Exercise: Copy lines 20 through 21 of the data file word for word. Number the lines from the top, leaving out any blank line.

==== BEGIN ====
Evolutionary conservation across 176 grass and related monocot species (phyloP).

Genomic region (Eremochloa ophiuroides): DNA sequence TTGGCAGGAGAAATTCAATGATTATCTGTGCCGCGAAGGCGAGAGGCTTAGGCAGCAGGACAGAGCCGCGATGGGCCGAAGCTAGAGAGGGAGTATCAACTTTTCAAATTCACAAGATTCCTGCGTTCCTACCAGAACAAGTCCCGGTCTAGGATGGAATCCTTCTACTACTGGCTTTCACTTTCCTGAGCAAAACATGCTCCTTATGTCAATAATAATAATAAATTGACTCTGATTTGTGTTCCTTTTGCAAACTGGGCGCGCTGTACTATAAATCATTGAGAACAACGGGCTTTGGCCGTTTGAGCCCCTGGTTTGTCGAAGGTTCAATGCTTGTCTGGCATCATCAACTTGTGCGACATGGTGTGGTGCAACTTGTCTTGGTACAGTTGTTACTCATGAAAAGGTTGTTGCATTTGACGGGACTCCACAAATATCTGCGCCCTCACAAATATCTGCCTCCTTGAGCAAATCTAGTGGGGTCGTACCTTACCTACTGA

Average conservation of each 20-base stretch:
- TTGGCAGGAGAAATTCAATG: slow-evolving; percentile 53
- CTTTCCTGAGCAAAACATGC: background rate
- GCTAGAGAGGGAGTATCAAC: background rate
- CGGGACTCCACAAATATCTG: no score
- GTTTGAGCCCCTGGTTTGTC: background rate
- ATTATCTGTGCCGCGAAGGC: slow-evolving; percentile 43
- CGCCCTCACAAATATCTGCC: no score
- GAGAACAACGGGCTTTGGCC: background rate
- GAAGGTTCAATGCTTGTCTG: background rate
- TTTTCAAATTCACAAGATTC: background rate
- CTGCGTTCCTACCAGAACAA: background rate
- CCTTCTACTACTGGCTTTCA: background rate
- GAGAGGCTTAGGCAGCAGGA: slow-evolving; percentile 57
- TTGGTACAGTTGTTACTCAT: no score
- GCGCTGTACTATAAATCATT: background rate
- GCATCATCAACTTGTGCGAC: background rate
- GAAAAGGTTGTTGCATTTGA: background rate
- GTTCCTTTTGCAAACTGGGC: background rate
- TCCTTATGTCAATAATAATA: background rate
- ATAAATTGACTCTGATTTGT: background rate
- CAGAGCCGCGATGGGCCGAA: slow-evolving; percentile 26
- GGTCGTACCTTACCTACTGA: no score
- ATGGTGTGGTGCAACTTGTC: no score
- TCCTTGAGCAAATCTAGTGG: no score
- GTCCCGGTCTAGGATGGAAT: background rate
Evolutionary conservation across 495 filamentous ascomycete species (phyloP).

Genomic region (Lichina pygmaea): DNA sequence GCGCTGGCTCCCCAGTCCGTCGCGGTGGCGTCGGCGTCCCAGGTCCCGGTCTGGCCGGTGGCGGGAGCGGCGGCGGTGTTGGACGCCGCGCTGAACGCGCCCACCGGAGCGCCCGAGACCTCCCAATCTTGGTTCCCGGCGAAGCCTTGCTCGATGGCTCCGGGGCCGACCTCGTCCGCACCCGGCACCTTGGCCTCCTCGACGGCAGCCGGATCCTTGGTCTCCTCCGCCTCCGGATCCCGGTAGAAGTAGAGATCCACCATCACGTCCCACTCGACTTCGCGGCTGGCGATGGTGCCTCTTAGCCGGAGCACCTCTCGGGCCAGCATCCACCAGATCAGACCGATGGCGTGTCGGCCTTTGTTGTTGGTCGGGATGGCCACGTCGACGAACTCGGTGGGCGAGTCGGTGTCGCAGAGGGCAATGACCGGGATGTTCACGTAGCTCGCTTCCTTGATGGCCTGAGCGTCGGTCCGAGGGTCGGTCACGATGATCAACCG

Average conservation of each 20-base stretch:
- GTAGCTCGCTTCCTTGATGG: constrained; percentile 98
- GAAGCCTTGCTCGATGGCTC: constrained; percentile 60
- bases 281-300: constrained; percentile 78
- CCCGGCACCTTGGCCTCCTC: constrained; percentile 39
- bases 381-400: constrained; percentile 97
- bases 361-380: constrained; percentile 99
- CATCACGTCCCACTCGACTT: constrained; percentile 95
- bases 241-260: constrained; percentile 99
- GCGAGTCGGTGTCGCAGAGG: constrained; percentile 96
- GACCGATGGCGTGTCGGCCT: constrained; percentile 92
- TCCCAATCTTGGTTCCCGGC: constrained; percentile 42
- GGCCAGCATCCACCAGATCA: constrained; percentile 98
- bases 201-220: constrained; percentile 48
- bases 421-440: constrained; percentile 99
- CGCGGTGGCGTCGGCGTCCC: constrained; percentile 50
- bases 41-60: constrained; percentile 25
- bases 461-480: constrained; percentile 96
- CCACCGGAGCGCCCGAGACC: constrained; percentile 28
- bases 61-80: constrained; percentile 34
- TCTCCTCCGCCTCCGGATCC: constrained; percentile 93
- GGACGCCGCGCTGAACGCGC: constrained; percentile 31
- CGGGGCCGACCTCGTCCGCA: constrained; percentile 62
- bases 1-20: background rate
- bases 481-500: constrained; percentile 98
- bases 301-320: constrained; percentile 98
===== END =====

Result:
- GAAAAGGTTGTTGCATTTGA: background rate
- GTTCCTTTTGCAAACTGGGC: background rate